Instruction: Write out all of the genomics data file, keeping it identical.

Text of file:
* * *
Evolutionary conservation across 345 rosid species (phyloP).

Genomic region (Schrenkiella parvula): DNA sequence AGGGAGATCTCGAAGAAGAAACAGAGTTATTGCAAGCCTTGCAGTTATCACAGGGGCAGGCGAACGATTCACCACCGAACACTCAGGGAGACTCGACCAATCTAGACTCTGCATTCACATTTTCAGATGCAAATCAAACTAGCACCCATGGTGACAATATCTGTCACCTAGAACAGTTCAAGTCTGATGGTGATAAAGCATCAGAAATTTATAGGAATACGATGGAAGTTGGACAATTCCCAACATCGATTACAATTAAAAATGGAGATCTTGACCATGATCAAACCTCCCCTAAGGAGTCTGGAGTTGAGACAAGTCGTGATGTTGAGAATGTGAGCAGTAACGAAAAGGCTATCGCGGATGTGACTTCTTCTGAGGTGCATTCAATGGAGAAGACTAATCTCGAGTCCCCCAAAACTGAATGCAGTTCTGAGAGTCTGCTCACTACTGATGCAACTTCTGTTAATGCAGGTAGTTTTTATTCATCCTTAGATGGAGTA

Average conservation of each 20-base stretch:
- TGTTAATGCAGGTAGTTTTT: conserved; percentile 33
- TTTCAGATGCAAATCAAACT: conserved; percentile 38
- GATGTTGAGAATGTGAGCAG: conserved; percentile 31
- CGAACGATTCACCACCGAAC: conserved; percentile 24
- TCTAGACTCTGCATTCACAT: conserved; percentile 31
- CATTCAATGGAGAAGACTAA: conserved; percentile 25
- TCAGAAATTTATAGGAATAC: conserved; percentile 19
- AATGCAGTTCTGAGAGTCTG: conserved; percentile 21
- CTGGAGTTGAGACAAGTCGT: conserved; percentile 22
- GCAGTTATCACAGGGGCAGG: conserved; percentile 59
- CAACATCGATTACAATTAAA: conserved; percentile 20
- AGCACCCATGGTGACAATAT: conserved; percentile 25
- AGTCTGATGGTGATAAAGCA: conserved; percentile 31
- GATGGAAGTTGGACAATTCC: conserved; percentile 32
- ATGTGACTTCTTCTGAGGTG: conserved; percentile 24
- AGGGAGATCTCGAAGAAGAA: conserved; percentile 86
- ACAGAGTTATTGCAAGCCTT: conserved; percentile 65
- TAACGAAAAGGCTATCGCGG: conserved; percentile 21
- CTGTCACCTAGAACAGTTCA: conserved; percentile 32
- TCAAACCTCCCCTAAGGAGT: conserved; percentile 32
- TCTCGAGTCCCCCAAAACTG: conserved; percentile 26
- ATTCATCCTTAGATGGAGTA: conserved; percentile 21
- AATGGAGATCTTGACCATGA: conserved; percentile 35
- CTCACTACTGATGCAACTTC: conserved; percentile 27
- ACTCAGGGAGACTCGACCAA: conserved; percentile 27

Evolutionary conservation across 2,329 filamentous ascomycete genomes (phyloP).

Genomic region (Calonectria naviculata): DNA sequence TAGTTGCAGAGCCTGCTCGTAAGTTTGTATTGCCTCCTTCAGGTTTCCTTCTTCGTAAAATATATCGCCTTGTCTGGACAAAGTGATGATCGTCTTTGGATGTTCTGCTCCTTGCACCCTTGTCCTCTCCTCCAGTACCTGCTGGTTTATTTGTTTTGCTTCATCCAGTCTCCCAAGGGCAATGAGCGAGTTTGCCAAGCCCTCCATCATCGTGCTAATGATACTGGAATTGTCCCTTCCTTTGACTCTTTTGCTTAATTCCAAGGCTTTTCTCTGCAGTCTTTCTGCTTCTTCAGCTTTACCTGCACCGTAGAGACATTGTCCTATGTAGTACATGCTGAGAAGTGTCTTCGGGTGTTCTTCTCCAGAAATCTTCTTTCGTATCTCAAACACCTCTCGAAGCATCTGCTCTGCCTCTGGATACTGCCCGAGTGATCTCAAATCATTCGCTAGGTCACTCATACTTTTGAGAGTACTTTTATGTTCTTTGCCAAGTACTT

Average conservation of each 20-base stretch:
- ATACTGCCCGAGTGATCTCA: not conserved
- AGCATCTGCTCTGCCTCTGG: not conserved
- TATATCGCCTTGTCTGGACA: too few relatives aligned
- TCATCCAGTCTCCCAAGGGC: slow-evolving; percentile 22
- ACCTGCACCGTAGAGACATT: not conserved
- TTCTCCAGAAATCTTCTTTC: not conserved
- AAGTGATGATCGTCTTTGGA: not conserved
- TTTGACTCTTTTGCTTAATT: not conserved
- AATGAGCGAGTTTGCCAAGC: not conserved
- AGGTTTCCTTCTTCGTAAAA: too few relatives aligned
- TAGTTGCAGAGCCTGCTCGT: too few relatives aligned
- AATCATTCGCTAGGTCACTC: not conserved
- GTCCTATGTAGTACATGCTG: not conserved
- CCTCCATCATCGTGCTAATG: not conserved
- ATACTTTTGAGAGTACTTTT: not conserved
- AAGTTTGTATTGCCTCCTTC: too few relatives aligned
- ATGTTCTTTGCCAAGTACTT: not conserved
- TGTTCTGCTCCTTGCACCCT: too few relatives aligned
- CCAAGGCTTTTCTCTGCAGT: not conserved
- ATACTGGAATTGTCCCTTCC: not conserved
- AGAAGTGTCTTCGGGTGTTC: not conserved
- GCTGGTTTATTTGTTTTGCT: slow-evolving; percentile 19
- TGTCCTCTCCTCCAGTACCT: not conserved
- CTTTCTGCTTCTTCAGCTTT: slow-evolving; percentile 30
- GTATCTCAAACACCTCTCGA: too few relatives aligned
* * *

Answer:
Evolutionary conservation across 345 rosid species (phyloP).

Genomic region (Schrenkiella parvula): DNA sequence AGGGAGATCTCGAAGAAGAAACAGAGTTATTGCAAGCCTTGCAGTTATCACAGGGGCAGGCGAACGATTCACCACCGAACACTCAGGGAGACTCGACCAATCTAGACTCTGCATTCACATTTTCAGATGCAAATCAAACTAGCACCCATGGTGACAATATCTGTCACCTAGAACAGTTCAAGTCTGATGGTGATAAAGCATCAGAAATTTATAGGAATACGATGGAAGTTGGACAATTCCCAACATCGATTACAATTAAAAATGGAGATCTTGACCATGATCAAACCTCCCCTAAGGAGTCTGGAGTTGAGACAAGTCGTGATGTTGAGAATGTGAGCAGTAACGAAAAGGCTATCGCGGATGTGACTTCTTCTGAGGTGCATTCAATGGAGAAGACTAATCTCGAGTCCCCCAAAACTGAATGCAGTTCTGAGAGTCTGCTCACTACTGATGCAACTTCTGTTAATGCAGGTAGTTTTTATTCATCCTTAGATGGAGTA

Average conservation of each 20-base stretch:
- TGTTAATGCAGGTAGTTTTT: conserved; percentile 33
- TTTCAGATGCAAATCAAACT: conserved; percentile 38
- GATGTTGAGAATGTGAGCAG: conserved; percentile 31
- CGAACGATTCACCACCGAAC: conserved; percentile 24
- TCTAGACTCTGCATTCACAT: conserved; percentile 31
- CATTCAATGGAGAAGACTAA: conserved; percentile 25
- TCAGAAATTTATAGGAATAC: conserved; percentile 19
- AATGCAGTTCTGAGAGTCTG: conserved; percentile 21
- CTGGAGTTGAGACAAGTCGT: conserved; percentile 22
- GCAGTTATCACAGGGGCAGG: conserved; percentile 59
- CAACATCGATTACAATTAAA: conserved; percentile 20
- AGCACCCATGGTGACAATAT: conserved; percentile 25
- AGTCTGATGGTGATAAAGCA: conserved; percentile 31
- GATGGAAGTTGGACAATTCC: conserved; percentile 32
- ATGTGACTTCTTCTGAGGTG: conserved; percentile 24
- AGGGAGATCTCGAAGAAGAA: conserved; percentile 86
- ACAGAGTTATTGCAAGCCTT: conserved; percentile 65
- TAACGAAAAGGCTATCGCGG: conserved; percentile 21
- CTGTCACCTAGAACAGTTCA: conserved; percentile 32
- TCAAACCTCCCCTAAGGAGT: conserved; percentile 32
- TCTCGAGTCCCCCAAAACTG: conserved; percentile 26
- ATTCATCCTTAGATGGAGTA: conserved; percentile 21
- AATGGAGATCTTGACCATGA: conserved; percentile 35
- CTCACTACTGATGCAACTTC: conserved; percentile 27
- ACTCAGGGAGACTCGACCAA: conserved; percentile 27

Evolutionary conservation across 2,329 filamentous ascomycete genomes (phyloP).

Genomic region (Calonectria naviculata): DNA sequence TAGTTGCAGAGCCTGCTCGTAAGTTTGTATTGCCTCCTTCAGGTTTCCTTCTTCGTAAAATATATCGCCTTGTCTGGACAAAGTGATGATCGTCTTTGGATGTTCTGCTCCTTGCACCCTTGTCCTCTCCTCCAGTACCTGCTGGTTTATTTGTTTTGCTTCATCCAGTCTCCCAAGGGCAATGAGCGAGTTTGCCAAGCCCTCCATCATCGTGCTAATGATACTGGAATTGTCCCTTCCTTTGACTCTTTTGCTTAATTCCAAGGCTTTTCTCTGCAGTCTTTCTGCTTCTTCAGCTTTACCTGCACCGTAGAGACATTGTCCTATGTAGTACATGCTGAGAAGTGTCTTCGGGTGTTCTTCTCCAGAAATCTTCTTTCGTATCTCAAACACCTCTCGAAGCATCTGCTCTGCCTCTGGATACTGCCCGAGTGATCTCAAATCATTCGCTAGGTCACTCATACTTTTGAGAGTACTTTTATGTTCTTTGCCAAGTACTT

Average conservation of each 20-base stretch:
- ATACTGCCCGAGTGATCTCA: not conserved
- AGCATCTGCTCTGCCTCTGG: not conserved
- TATATCGCCTTGTCTGGACA: too few relatives aligned
- TCATCCAGTCTCCCAAGGGC: slow-evolving; percentile 22
- ACCTGCACCGTAGAGACATT: not conserved
- TTCTCCAGAAATCTTCTTTC: not conserved
- AAGTGATGATCGTCTTTGGA: not conserved
- TTTGACTCTTTTGCTTAATT: not conserved
- AATGAGCGAGTTTGCCAAGC: not conserved
- AGGTTTCCTTCTTCGTAAAA: too few relatives aligned
- TAGTTGCAGAGCCTGCTCGT: too few relatives aligned
- AATCATTCGCTAGGTCACTC: not conserved
- GTCCTATGTAGTACATGCTG: not conserved
- CCTCCATCATCGTGCTAATG: not conserved
- ATACTTTTGAGAGTACTTTT: not conserved
- AAGTTTGTATTGCCTCCTTC: too few relatives aligned
- ATGTTCTTTGCCAAGTACTT: not conserved
- TGTTCTGCTCCTTGCACCCT: too few relatives aligned
- CCAAGGCTTTTCTCTGCAGT: not conserved
- ATACTGGAATTGTCCCTTCC: not conserved
- AGAAGTGTCTTCGGGTGTTC: not conserved
- GCTGGTTTATTTGTTTTGCT: slow-evolving; percentile 19
- TGTCCTCTCCTCCAGTACCT: not conserved
- CTTTCTGCTTCTTCAGCTTT: slow-evolving; percentile 30
- GTATCTCAAACACCTCTCGA: too few relatives aligned